|00:02:42||ISO 16332 / SAEJ1488 – using an Insitec or Spraytec in water filtration in diesel|
|00:05:15||Laser Diffraction Analysis|
|00:06:27||Scattering Models: Mie Theory|
|00:08:11||Scattering Models: Mie Theory|
|00:08:50||Spraytec / InsitecMultiple Scattering|
|00:09:24||Multiple ScatteringWater Droplet Data (No Correction)|
|00:10:39||Multiple ScatteringWater Droplet Data (Correction Applied)|
|00:10:53||Multiple ScatteringWater Droplet Data (No Correction)|
|00:11:08||Multiple ScatteringWater Droplet Data (Correction Applied)|
|00:11:17||Multiple ScatteringSolid Particle Data (No Correction)|
|00:11:41||Multiple ScatteringSolid Particle Data (Correction Applied)|
|00:11:53||In-process Laser Diffraction|
|00:13:38||Spraytec system detail|
|00:13:52||Insitec hardware platform|
|00:14:28||Spraytec or Insitec?|
|00:16:10||Application background – fuel filtration|
|00:18:42||Application specific challenges|
|00:20:03||Application specific challenges 2|
|00:21:57||ISO specific challenges|
|00:25:33||Insitec Set Up|
|00:26:35||Cv Linearity Test|
|00:26:57||Pressure Drop Analysis|
|00:32:16||Cv Linearity Test|
Large amounts of testing is being performed to optimise the efficiency of oil / water separators in diesel engines. The filters remove any solid components (rust, paint chips) that may cause wear on the engine as well as undissolved water (that will be present in the diesel). Large water droplets are reasonably easy to remove, but increasingly the water droplets are present in the form of a fine emulsion.
The recent addition of various fuel additives (especially in low sulphur diesels) act as surfactants and have the unwanted side effect of reducing the emulsion drop size (we now have a stable emulsion with a high Zeta potential (charge) so need to remove it). As part of filter design, filters must be tested to examine how they will behave in field. Currently new test methods are being written to standardise testing conditions between laboratories. A new version of ISO16332 will address this. The equivalent US standard is SAE J1488.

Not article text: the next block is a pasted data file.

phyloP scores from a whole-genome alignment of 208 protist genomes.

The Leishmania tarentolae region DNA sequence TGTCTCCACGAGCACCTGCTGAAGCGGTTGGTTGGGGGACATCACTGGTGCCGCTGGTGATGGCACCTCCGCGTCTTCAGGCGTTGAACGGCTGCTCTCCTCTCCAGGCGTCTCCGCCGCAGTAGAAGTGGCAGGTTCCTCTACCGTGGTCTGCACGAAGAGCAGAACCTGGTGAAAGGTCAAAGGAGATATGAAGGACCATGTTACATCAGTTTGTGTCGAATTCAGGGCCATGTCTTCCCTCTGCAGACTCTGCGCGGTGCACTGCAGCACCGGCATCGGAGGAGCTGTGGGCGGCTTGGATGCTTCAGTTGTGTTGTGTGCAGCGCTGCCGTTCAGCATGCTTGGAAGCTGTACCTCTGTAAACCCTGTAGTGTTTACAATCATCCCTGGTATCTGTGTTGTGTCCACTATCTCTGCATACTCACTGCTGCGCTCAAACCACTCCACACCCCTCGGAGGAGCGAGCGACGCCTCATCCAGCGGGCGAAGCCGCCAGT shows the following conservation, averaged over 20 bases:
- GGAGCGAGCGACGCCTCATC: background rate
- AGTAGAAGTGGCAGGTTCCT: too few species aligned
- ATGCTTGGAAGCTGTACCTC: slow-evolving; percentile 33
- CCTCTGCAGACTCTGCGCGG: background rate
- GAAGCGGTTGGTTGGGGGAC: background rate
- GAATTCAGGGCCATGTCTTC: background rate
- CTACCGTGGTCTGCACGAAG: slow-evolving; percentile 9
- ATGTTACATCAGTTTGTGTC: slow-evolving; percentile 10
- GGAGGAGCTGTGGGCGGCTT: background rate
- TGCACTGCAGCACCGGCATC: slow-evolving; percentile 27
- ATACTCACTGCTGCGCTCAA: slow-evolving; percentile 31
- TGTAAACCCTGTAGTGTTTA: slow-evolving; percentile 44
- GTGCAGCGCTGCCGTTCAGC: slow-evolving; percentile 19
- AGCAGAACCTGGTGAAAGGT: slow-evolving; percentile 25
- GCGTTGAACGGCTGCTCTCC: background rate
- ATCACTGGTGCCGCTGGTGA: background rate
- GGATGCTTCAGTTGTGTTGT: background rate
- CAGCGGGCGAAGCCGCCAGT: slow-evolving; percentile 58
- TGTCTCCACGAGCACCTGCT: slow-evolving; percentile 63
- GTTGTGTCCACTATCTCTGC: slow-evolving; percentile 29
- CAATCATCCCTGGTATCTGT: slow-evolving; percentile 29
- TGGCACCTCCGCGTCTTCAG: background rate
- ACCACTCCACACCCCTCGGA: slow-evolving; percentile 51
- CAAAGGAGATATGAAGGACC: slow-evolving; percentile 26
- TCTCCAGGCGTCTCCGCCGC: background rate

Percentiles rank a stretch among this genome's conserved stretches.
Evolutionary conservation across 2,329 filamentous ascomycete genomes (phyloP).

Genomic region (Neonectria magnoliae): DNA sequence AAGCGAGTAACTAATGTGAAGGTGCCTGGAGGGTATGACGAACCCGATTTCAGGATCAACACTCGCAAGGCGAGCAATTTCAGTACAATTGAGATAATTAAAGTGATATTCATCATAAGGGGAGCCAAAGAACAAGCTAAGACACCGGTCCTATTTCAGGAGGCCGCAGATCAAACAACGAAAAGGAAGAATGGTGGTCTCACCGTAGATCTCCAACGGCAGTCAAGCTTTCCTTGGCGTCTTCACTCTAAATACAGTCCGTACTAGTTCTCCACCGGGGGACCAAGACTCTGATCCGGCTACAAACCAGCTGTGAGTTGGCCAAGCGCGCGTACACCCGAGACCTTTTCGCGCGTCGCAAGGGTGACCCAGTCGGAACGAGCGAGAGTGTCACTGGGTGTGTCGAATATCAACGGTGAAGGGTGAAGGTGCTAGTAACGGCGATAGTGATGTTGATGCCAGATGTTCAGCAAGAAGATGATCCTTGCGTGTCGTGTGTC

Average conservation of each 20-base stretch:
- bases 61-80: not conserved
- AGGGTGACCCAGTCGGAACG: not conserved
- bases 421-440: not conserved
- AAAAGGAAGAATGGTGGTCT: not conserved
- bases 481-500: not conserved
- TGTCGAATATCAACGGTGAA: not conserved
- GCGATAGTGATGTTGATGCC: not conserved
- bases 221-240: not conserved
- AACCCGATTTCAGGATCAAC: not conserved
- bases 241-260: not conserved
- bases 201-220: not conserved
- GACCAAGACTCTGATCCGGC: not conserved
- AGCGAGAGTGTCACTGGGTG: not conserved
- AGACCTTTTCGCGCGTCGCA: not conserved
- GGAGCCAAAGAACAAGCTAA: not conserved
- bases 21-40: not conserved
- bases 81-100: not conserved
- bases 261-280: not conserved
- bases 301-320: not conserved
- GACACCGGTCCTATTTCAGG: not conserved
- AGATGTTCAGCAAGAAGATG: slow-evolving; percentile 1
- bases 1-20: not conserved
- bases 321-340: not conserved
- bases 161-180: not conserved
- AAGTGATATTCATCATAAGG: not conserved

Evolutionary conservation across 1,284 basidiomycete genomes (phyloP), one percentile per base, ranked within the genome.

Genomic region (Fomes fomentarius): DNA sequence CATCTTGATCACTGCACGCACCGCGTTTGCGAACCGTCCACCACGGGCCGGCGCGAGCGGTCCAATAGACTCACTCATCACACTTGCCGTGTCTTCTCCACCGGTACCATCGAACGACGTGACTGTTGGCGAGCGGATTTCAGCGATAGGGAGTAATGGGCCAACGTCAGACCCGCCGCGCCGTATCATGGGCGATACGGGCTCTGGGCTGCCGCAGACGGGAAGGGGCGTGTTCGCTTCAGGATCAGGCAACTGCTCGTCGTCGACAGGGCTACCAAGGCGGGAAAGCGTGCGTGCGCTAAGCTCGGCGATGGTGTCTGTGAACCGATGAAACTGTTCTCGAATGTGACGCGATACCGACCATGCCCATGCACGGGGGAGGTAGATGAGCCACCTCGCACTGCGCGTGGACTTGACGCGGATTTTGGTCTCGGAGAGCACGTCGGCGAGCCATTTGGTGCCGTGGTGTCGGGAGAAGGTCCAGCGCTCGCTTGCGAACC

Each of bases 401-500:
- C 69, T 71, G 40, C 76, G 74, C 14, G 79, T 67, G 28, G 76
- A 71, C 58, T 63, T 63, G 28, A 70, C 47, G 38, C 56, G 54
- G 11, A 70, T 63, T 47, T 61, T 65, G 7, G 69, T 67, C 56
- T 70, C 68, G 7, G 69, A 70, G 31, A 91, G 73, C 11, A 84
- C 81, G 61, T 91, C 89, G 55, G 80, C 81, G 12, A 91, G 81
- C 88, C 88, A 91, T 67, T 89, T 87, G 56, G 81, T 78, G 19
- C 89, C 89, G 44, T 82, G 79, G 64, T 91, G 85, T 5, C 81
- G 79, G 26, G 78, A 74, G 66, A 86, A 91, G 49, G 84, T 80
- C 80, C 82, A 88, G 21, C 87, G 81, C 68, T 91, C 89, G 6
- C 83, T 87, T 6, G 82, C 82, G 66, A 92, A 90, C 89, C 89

The principal use is to validate the effectiveness of the test rig, and how potential droplet recirculation during testing could influence the particle size distribution. Laser diffraction has long been used as a testing mechanism for these filters. This has ranged from traditional laser diffraction measurements (such as a Mastersizer) to high concentration laser diffraction measurements (Spraytec or Insitec). Traditional laser diffraction will require dilution, and as it is known that droplet size depends on the surfactant concentration reducing this (by diluting the sample) can have the unwitting effect of changing what is being studied, so a high concentration measurement makes more sense.
The high concentration laser diffraction measurements are also real time, so how rapidly filtration occurs can also be studied. The test rigs are set up to measure at realistic flow rates to the “real world” so the ability to measure at much higher flow rates than a traditional laser diffraction measurement is also required. There is also the advantage of the measurements being real time, rather than having to extract samples at appropriate times for later laboratory analysis, this means the whole process can be easily followed.